At Night With A Satloc
I had an AgAir Update reader email me about an article he had “dug” up from 1994. Gee, that was 27 years ago! I finally found the article stored away in the archives. It brought back many memories.
In the article, I visited Custom Farm Service in Arizona to attend a Satloc training session. In addition to the school, I had the pleasure of a night spraying ride in a dual-cockpit Thrush piloted by the founder and inventor of Satloc GPS, John Goodwin.
I had operated a turbine Thrush 14 years earlier. My Thrush happened to have night-working lights, but I never really used them. An exception was returning from a late evening load and landing with them, maybe even making the last few passes with them beaming. On one occasion, I flew frost patrol overseed peaches with the Thrush in the wee early morning before daylight. I would not call that flight qualifying me as a night ag pilot since I was literally turning over my house only a couple of hundred yards from my airstrip.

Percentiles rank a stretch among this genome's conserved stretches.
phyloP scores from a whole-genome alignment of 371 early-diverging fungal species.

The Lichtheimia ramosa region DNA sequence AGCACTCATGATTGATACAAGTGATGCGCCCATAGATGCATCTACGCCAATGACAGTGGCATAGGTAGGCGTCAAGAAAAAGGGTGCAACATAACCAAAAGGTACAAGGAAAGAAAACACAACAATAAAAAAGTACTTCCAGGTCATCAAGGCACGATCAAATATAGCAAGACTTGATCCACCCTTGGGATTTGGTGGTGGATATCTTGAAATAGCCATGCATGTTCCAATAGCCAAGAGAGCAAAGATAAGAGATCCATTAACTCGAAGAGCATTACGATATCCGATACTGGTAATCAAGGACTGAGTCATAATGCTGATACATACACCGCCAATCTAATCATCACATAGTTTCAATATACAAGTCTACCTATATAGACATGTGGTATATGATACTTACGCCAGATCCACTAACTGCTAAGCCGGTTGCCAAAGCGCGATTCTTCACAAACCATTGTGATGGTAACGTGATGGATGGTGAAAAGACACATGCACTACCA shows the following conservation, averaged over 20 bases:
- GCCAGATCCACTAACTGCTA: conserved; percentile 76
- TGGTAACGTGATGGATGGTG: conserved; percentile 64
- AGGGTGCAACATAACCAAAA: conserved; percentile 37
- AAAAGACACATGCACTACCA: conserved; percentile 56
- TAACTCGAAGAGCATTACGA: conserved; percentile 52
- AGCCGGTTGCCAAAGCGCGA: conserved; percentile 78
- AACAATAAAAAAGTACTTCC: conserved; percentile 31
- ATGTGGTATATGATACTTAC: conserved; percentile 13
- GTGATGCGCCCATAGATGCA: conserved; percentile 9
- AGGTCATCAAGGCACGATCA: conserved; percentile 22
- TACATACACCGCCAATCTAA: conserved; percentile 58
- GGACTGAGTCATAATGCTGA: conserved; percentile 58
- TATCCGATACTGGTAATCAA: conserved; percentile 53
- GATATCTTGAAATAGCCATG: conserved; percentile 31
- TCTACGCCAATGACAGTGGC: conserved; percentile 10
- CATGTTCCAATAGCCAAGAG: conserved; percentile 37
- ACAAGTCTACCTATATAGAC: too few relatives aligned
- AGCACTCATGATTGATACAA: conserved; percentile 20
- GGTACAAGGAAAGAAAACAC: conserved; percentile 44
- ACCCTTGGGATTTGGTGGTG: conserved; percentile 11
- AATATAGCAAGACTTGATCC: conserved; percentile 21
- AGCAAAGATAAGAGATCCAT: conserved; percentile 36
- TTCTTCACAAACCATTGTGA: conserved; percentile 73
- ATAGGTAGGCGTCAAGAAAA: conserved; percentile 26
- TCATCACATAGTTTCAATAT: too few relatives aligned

I had a good idea of what to expect during that flight with John, except for one thing; a Satloc unit guided his Thrush. Also, I was unaware of the many perils that could be encountered while night flying, from invisible Arizona dust storms to hidden wires that appeared from seemingly nowhere.
From that barebones Satloc GPS unit, the GPS-guided ag-aviation industry has come a long way. In 1994, hardly any ag-aircraft used GPS. Today, it would be a rare find for an ag-plane not to have one installed in its cockpit. In the years before the 1990s, freehand swaths were commonplace. Now, I dare say that the ag-plane is virtually grounded when the GPS unit fails.
Instead of a basic swath guidance device of the early model Satlocs, in 2022, the units have become highly sophisticated. Swath guidance is only the basis of the machine. Its capabilities possibly have expanded beyond John Goodwin’s wildest dreams. But maybe not; John is a pretty smart fellow.
As I finish this editorial, I am in a hotel room for the Mississippi convention. Last week I attended the Louisiana convention in Lake Charles. Graham and I were scheduled to attend the Texas and Arkansas conventions, but lousy luck prevailed, and numerous circumstances caused us to miss these two shows. Maybe our luck will improve for the remaining upcoming conventions. We hope to see ya there!
Until next month, Keep Turning…